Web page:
Your name can indicate which presidential hopeful you support.
Bias to Hillary Clinton:
Bias to Donald Trump
Rather than focusing on donors, if we just look at Democrats and Republicans, then Miriam, Sarah, Emily, Nina, Ian, Ellen and Alison are most likely to be Democrats. Meanwhile, Duane, Billy, Brent, Chad, Dale, Kirk and Kent top the Republican names list.
Where are we going? To the message conveyed by a baby’s name.
Signals From Baby Names
Please imagine for a moment a continuum of names. On the right we have the conservative wing while the liberals are on the left.
Names like Elizabeth and John occupy the right side of the scale because they are traditional and more masculine sounding with harder consonants and/or fewer syllables. The names that signal a conservative outlook tend to be simple and familiar.
On the liberal end of the scale, names can convey a more cerebral message and have a more “feminine feel” and softer sounding letters. The Zooeys in our world can probably thank J.D. Salinger. Chelsea Clinton was named after a Joni Mitchell song.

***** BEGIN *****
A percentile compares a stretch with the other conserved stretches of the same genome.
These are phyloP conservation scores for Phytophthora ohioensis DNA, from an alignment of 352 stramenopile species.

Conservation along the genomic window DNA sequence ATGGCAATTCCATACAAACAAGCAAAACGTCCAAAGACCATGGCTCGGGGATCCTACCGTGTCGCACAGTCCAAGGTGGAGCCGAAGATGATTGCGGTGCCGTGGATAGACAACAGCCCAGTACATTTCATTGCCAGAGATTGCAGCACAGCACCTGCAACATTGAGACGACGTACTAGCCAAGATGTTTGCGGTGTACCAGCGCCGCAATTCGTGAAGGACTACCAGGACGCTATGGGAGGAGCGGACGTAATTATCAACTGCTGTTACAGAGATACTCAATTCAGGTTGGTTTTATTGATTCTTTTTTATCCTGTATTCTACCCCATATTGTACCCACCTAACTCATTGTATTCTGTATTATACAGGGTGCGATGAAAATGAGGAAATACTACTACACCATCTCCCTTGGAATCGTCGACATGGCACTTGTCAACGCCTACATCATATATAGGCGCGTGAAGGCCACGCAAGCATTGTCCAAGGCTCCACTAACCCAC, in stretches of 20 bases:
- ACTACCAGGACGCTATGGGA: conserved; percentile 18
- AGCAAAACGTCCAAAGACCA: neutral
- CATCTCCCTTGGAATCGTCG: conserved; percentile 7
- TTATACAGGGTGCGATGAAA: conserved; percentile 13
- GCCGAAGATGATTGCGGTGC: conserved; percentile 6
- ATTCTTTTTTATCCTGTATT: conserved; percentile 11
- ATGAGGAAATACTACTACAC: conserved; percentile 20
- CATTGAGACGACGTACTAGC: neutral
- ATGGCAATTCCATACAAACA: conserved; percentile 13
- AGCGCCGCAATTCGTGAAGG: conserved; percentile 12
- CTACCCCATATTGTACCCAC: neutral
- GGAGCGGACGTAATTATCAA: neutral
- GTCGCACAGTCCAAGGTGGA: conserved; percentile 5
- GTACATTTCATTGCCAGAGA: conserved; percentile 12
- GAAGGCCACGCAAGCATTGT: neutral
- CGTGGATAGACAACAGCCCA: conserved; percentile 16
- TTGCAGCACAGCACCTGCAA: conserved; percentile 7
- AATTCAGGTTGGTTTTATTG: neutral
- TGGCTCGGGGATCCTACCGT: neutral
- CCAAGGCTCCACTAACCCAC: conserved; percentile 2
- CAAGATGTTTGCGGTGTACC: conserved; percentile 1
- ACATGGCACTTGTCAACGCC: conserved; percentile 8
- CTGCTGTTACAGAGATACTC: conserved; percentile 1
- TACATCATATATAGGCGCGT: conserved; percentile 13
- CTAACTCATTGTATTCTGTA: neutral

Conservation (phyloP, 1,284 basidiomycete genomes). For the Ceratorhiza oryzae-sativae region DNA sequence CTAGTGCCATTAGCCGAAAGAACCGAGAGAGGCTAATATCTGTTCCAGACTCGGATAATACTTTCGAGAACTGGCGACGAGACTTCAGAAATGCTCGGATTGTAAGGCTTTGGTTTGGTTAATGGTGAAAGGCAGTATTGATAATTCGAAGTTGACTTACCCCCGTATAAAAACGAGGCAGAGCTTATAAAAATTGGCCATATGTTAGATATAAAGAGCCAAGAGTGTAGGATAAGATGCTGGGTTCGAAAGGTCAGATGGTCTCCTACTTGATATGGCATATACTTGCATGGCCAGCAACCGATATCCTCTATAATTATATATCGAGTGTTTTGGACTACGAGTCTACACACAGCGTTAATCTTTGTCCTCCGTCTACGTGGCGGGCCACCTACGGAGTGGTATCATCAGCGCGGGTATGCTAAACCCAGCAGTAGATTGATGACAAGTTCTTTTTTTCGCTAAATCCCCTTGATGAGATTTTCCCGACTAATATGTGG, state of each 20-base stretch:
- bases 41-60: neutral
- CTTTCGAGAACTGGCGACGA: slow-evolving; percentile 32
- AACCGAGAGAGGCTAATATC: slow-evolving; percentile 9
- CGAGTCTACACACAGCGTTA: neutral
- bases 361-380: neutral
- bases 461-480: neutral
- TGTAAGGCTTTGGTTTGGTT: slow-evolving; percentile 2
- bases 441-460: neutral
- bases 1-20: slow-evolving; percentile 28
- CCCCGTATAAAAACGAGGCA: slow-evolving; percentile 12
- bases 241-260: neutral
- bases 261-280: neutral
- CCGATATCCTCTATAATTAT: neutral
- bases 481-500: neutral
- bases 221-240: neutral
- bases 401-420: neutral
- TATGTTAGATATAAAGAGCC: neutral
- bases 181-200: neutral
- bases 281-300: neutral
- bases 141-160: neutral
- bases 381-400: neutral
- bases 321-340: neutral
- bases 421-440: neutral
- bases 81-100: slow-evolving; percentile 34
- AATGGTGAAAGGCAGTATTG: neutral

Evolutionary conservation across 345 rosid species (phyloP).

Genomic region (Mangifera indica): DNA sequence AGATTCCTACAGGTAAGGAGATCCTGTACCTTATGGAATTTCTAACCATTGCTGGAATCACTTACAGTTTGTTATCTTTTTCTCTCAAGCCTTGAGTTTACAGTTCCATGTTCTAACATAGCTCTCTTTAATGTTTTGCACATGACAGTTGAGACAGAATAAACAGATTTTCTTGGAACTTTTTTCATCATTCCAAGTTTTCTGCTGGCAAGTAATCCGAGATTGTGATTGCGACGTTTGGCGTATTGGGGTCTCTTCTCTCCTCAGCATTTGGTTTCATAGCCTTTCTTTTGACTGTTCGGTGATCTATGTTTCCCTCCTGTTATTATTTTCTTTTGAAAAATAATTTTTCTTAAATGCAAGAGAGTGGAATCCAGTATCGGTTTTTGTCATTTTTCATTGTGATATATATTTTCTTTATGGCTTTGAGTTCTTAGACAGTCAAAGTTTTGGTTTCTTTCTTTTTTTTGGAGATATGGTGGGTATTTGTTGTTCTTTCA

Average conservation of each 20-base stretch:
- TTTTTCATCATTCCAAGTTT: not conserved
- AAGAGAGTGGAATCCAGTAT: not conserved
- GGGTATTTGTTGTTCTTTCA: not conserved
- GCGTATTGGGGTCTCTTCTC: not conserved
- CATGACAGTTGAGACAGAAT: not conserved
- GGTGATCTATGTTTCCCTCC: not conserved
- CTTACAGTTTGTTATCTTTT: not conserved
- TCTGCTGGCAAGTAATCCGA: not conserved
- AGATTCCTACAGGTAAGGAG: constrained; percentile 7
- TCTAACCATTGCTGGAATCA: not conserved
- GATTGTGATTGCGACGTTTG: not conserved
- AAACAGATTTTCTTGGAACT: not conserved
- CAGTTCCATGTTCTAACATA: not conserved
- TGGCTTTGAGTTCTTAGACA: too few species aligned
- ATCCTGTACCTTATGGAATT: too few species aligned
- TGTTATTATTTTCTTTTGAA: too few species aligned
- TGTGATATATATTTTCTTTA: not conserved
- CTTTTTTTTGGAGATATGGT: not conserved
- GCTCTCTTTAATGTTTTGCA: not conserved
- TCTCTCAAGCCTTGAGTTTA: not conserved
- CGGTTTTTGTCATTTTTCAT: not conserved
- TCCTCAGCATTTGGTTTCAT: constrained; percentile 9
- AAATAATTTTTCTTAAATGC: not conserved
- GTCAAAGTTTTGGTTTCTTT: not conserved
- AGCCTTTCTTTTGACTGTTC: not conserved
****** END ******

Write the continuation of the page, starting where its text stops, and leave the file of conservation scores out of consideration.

According to researchers at the University of Chicago, our next step could be to hypothesize consumption patterns based on ideology. Distinguishing themselves through tradition and wealth, conservative households vote Republican, own small businesses, occupy managerial positions and shop at Brooks Brothers. Liberals meanwhile like to communicate their cultural prestige by could driving a Prius, having solar panels and wearing a Peruvian woven scarf that expresses a social concern for the world.
Our Bottom Line: Conspicuous Consumption
In his Theory of the Leisure Class, Thorstein Veblen explains that the upper class signals its power by living extravagantly. Calling expensive purchases conspicuous consumption, he says their primary purpose is a social message.
Because baby names display the type of identify and power that parents want to convey, they too reflect conspicuous consumption.
My Sources: H/T to the Washington Post for alerting me to the Verdant Labs lists of names tending toward political parties and anotherWashington Post article that demonstrated the connection between names and jobs. But, if you want to move onward to academia, this paper has a more rigorous study.